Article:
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Arianne Brown
Arianne Brown's son, Ace, shakes snow off a tree while on a run.

There's nothing quite like a solo run that goes on for miles and miles, spanning over several hours. For me, being able to do this is the recharge I need as a wife and mother of eight children.

However, as my children have gotten older, and as we have added to our family, the chances I have had to do this have lessened substantially. Whether the night is spent tending to a baby or staying up late on a Friday night with a house full of teenagers, my Saturday morning long runs have become a thing of the past, if not extremely sporadic.

On a recent Saturday morning, I was feeling pretty bad for myself. Months had gone by since I'd had a few hours to myself, and it wasn't looking like this particular Saturday would be any different. I looked at the clock to see that I had exactly 1.5 hours to drive the 3 miles up the canyon and get some snowy miles in. Roads were not a good option on this particular icy morning.

Arianne Brown
Arianne Brown's oldest three sons trek through the snow while on a run with her.

While I was getting ready, my 14-year-old son, Anderson, asked if he could come. He then invited my 12- and 10-year-old sons Ace and Aussie. I have a hard time saying no — especially to things like this — and before I knew it, my solo run was now a group run, and we were all bundled up taking our first snowy steps in the trail.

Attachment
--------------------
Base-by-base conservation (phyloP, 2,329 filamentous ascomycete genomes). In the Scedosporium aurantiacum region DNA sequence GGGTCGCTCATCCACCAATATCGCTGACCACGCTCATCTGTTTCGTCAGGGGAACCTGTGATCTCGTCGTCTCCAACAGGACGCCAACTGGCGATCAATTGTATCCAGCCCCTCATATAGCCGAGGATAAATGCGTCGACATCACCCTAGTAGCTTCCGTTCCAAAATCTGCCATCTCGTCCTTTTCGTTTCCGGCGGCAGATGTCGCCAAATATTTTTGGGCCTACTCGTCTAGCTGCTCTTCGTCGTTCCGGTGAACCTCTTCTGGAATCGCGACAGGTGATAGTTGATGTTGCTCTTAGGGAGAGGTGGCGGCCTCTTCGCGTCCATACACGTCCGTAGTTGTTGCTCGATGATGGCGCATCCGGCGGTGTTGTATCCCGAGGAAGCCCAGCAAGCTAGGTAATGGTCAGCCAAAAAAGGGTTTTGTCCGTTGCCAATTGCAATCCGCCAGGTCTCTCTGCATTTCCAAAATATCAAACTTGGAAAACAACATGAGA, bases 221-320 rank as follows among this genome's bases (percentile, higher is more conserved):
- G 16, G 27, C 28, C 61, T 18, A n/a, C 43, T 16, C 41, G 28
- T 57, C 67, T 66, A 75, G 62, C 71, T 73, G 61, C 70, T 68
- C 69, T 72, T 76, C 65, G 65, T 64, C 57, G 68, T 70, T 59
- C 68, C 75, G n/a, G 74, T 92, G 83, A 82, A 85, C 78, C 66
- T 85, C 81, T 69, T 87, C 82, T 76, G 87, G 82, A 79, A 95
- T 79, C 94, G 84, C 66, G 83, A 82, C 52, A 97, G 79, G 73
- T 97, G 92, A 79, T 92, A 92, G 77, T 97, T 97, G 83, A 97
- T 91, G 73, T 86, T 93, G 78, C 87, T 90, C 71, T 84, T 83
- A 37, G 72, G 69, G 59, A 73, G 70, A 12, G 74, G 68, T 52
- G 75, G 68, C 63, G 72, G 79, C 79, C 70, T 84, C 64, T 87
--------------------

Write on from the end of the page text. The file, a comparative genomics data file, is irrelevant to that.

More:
As is customary with teenage and preteen boys in a land covered in snow, silliness was had. Ace pushed on trees to make snow fall down on his brothers behind him. Aussie made a snow angel, and Anderson wanted to run slightly off the path to see how deep the snow really was.

At first, I was a little frustrated because we were not running, but playing in the snow. But as I saw the smiles on their faces, all of that frustration went away. I was with my kids, and they were having fun.

Soon, the terrain became runnable, and we all enjoyed a good run through the pine forest before the earlier shenanigans manifested themselves in the form of cold extremities. Because of this, the final mile back to the car consisted of a little discomfort, and needing to drag one child practically screaming for it to be over while the other two sprinted to the finish and the promise of a warm car.

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As we finished our 3-mile journey in the snow that morning, barely making it home in time, I was entirely satisfied. Each step — yes, even the silly and frustrating ones — were filled with the realization that I was sharing my joy with my children. As they looked at the towering trees above, they were not only seeing my world, but experiencing it firsthand.

This run was nothing like the long, solo run I was hoping for. I had no time to get into my state of mindfulness because I was managing three silly brothers. I didn't go very far because kids who aren't used to running long can't go very far. Even so, I felt as if my time and even satisfaction for the run was multiplied, and I was filled with the joy of time well-spent with my children.